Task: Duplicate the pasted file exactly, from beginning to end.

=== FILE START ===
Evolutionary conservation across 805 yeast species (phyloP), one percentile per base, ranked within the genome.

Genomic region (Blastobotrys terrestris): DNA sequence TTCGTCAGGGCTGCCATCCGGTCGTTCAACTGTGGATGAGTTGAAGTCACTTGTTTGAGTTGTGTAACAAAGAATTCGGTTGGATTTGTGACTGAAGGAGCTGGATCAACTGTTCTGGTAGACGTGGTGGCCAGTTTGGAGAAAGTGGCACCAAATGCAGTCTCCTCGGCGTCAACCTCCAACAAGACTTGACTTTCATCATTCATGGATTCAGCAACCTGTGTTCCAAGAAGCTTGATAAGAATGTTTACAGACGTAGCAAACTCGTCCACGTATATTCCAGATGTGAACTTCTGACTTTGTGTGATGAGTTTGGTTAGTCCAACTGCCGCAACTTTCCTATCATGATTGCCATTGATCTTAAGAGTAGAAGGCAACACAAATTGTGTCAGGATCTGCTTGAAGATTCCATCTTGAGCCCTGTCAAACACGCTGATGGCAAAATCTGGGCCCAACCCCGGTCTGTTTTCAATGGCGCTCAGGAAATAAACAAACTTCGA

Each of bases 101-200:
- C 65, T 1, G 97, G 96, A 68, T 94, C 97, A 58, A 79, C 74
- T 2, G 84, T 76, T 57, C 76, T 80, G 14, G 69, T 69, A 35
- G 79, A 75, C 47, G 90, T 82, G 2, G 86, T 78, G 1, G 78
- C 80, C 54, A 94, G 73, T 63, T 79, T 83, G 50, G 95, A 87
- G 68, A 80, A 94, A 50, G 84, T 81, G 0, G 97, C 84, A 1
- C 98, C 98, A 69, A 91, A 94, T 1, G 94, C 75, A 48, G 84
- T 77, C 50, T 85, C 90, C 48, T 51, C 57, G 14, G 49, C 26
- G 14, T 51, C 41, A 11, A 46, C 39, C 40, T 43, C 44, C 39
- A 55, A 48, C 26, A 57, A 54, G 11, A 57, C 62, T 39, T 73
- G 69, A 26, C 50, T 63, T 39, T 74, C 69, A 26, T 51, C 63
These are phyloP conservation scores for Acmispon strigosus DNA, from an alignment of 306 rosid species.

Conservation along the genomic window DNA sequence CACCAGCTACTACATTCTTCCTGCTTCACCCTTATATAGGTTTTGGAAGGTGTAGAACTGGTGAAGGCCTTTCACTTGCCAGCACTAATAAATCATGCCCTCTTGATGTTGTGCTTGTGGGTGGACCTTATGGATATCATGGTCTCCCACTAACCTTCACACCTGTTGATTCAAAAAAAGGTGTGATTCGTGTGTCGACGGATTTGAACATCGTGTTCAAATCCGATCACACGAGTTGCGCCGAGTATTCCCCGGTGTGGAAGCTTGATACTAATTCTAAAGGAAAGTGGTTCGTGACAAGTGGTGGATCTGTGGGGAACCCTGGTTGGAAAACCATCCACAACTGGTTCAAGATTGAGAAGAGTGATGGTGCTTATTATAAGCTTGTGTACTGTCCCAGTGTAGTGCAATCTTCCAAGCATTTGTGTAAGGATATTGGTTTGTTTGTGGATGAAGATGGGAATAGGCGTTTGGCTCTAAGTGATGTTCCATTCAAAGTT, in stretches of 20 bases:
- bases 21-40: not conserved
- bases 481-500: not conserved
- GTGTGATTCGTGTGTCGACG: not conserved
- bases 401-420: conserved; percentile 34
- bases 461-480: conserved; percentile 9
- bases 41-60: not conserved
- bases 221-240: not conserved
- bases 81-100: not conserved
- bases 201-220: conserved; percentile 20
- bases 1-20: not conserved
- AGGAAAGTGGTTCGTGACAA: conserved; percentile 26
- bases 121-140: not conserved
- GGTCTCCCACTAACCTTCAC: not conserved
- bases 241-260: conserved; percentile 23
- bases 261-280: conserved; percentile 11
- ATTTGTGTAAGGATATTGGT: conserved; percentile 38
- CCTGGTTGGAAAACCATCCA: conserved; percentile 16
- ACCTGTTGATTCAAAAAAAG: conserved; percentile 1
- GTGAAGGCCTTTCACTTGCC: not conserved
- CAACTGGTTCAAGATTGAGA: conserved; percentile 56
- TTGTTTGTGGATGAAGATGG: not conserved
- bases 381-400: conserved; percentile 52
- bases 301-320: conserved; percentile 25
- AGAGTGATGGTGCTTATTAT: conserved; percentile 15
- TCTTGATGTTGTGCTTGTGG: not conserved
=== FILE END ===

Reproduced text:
Evolutionary conservation across 805 yeast species (phyloP), one percentile per base, ranked within the genome.

Genomic region (Blastobotrys terrestris): DNA sequence TTCGTCAGGGCTGCCATCCGGTCGTTCAACTGTGGATGAGTTGAAGTCACTTGTTTGAGTTGTGTAACAAAGAATTCGGTTGGATTTGTGACTGAAGGAGCTGGATCAACTGTTCTGGTAGACGTGGTGGCCAGTTTGGAGAAAGTGGCACCAAATGCAGTCTCCTCGGCGTCAACCTCCAACAAGACTTGACTTTCATCATTCATGGATTCAGCAACCTGTGTTCCAAGAAGCTTGATAAGAATGTTTACAGACGTAGCAAACTCGTCCACGTATATTCCAGATGTGAACTTCTGACTTTGTGTGATGAGTTTGGTTAGTCCAACTGCCGCAACTTTCCTATCATGATTGCCATTGATCTTAAGAGTAGAAGGCAACACAAATTGTGTCAGGATCTGCTTGAAGATTCCATCTTGAGCCCTGTCAAACACGCTGATGGCAAAATCTGGGCCCAACCCCGGTCTGTTTTCAATGGCGCTCAGGAAATAAACAAACTTCGA

Each of bases 101-200:
- C 65, T 1, G 97, G 96, A 68, T 94, C 97, A 58, A 79, C 74
- T 2, G 84, T 76, T 57, C 76, T 80, G 14, G 69, T 69, A 35
- G 79, A 75, C 47, G 90, T 82, G 2, G 86, T 78, G 1, G 78
- C 80, C 54, A 94, G 73, T 63, T 79, T 83, G 50, G 95, A 87
- G 68, A 80, A 94, A 50, G 84, T 81, G 0, G 97, C 84, A 1
- C 98, C 98, A 69, A 91, A 94, T 1, G 94, C 75, A 48, G 84
- T 77, C 50, T 85, C 90, C 48, T 51, C 57, G 14, G 49, C 26
- G 14, T 51, C 41, A 11, A 46, C 39, C 40, T 43, C 44, C 39
- A 55, A 48, C 26, A 57, A 54, G 11, A 57, C 62, T 39, T 73
- G 69, A 26, C 50, T 63, T 39, T 74, C 69, A 26, T 51, C 63
These are phyloP conservation scores for Acmispon strigosus DNA, from an alignment of 306 rosid species.

Conservation along the genomic window DNA sequence CACCAGCTACTACATTCTTCCTGCTTCACCCTTATATAGGTTTTGGAAGGTGTAGAACTGGTGAAGGCCTTTCACTTGCCAGCACTAATAAATCATGCCCTCTTGATGTTGTGCTTGTGGGTGGACCTTATGGATATCATGGTCTCCCACTAACCTTCACACCTGTTGATTCAAAAAAAGGTGTGATTCGTGTGTCGACGGATTTGAACATCGTGTTCAAATCCGATCACACGAGTTGCGCCGAGTATTCCCCGGTGTGGAAGCTTGATACTAATTCTAAAGGAAAGTGGTTCGTGACAAGTGGTGGATCTGTGGGGAACCCTGGTTGGAAAACCATCCACAACTGGTTCAAGATTGAGAAGAGTGATGGTGCTTATTATAAGCTTGTGTACTGTCCCAGTGTAGTGCAATCTTCCAAGCATTTGTGTAAGGATATTGGTTTGTTTGTGGATGAAGATGGGAATAGGCGTTTGGCTCTAAGTGATGTTCCATTCAAAGTT, in stretches of 20 bases:
- bases 21-40: not conserved
- bases 481-500: not conserved
- GTGTGATTCGTGTGTCGACG: not conserved
- bases 401-420: conserved; percentile 34
- bases 461-480: conserved; percentile 9
- bases 41-60: not conserved
- bases 221-240: not conserved
- bases 81-100: not conserved
- bases 201-220: conserved; percentile 20
- bases 1-20: not conserved
- AGGAAAGTGGTTCGTGACAA: conserved; percentile 26
- bases 121-140: not conserved
- GGTCTCCCACTAACCTTCAC: not conserved
- bases 241-260: conserved; percentile 23
- bases 261-280: conserved; percentile 11
- ATTTGTGTAAGGATATTGGT: conserved; percentile 38
- CCTGGTTGGAAAACCATCCA: conserved; percentile 16
- ACCTGTTGATTCAAAAAAAG: conserved; percentile 1
- GTGAAGGCCTTTCACTTGCC: not conserved
- CAACTGGTTCAAGATTGAGA: conserved; percentile 56
- TTGTTTGTGGATGAAGATGG: not conserved
- bases 381-400: conserved; percentile 52
- bases 301-320: conserved; percentile 25
- AGAGTGATGGTGCTTATTAT: conserved; percentile 15
- TCTTGATGTTGTGCTTGTGG: not conserved